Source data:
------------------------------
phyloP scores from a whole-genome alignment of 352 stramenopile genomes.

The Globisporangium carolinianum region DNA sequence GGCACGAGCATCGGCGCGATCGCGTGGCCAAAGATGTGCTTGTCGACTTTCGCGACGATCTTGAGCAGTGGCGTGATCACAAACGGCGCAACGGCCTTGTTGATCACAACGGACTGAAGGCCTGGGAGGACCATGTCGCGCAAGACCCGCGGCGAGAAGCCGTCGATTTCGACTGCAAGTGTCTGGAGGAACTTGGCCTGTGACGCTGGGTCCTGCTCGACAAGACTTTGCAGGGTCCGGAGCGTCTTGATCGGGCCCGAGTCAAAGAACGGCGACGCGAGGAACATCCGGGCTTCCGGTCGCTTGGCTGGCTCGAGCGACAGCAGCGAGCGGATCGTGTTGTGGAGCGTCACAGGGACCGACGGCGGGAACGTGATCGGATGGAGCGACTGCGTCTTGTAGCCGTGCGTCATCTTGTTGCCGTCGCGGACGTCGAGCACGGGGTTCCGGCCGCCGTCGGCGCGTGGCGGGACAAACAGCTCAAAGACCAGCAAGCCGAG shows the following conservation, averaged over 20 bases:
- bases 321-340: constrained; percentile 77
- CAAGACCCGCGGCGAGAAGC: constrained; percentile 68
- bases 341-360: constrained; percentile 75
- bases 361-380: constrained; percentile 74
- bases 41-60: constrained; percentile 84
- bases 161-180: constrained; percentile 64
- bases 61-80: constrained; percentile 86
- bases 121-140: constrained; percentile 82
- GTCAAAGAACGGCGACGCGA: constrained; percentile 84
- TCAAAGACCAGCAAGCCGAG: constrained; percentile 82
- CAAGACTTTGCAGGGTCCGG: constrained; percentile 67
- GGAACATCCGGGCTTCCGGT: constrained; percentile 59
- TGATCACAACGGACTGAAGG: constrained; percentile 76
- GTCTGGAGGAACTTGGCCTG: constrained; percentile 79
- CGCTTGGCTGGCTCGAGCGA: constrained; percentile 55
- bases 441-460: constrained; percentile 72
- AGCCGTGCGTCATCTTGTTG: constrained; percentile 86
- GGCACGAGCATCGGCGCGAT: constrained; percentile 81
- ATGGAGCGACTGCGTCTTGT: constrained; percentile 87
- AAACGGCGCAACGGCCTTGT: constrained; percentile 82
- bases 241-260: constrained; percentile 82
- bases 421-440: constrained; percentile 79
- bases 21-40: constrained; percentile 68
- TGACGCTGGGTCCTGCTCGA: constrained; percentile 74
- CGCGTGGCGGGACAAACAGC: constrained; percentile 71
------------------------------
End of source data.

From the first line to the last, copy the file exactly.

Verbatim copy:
phyloP scores from a whole-genome alignment of 352 stramenopile genomes.

The Globisporangium carolinianum region DNA sequence GGCACGAGCATCGGCGCGATCGCGTGGCCAAAGATGTGCTTGTCGACTTTCGCGACGATCTTGAGCAGTGGCGTGATCACAAACGGCGCAACGGCCTTGTTGATCACAACGGACTGAAGGCCTGGGAGGACCATGTCGCGCAAGACCCGCGGCGAGAAGCCGTCGATTTCGACTGCAAGTGTCTGGAGGAACTTGGCCTGTGACGCTGGGTCCTGCTCGACAAGACTTTGCAGGGTCCGGAGCGTCTTGATCGGGCCCGAGTCAAAGAACGGCGACGCGAGGAACATCCGGGCTTCCGGTCGCTTGGCTGGCTCGAGCGACAGCAGCGAGCGGATCGTGTTGTGGAGCGTCACAGGGACCGACGGCGGGAACGTGATCGGATGGAGCGACTGCGTCTTGTAGCCGTGCGTCATCTTGTTGCCGTCGCGGACGTCGAGCACGGGGTTCCGGCCGCCGTCGGCGCGTGGCGGGACAAACAGCTCAAAGACCAGCAAGCCGAG shows the following conservation, averaged over 20 bases:
- bases 321-340: constrained; percentile 77
- CAAGACCCGCGGCGAGAAGC: constrained; percentile 68
- bases 341-360: constrained; percentile 75
- bases 361-380: constrained; percentile 74
- bases 41-60: constrained; percentile 84
- bases 161-180: constrained; percentile 64
- bases 61-80: constrained; percentile 86
- bases 121-140: constrained; percentile 82
- GTCAAAGAACGGCGACGCGA: constrained; percentile 84
- TCAAAGACCAGCAAGCCGAG: constrained; percentile 82
- CAAGACTTTGCAGGGTCCGG: constrained; percentile 67
- GGAACATCCGGGCTTCCGGT: constrained; percentile 59
- TGATCACAACGGACTGAAGG: constrained; percentile 76
- GTCTGGAGGAACTTGGCCTG: constrained; percentile 79
- CGCTTGGCTGGCTCGAGCGA: constrained; percentile 55
- bases 441-460: constrained; percentile 72
- AGCCGTGCGTCATCTTGTTG: constrained; percentile 86
- GGCACGAGCATCGGCGCGAT: constrained; percentile 81
- ATGGAGCGACTGCGTCTTGT: constrained; percentile 87
- AAACGGCGCAACGGCCTTGT: constrained; percentile 82
- bases 241-260: constrained; percentile 82
- bases 421-440: constrained; percentile 79
- bases 21-40: constrained; percentile 68
- TGACGCTGGGTCCTGCTCGA: constrained; percentile 74
- CGCGTGGCGGGACAAACAGC: constrained; percentile 71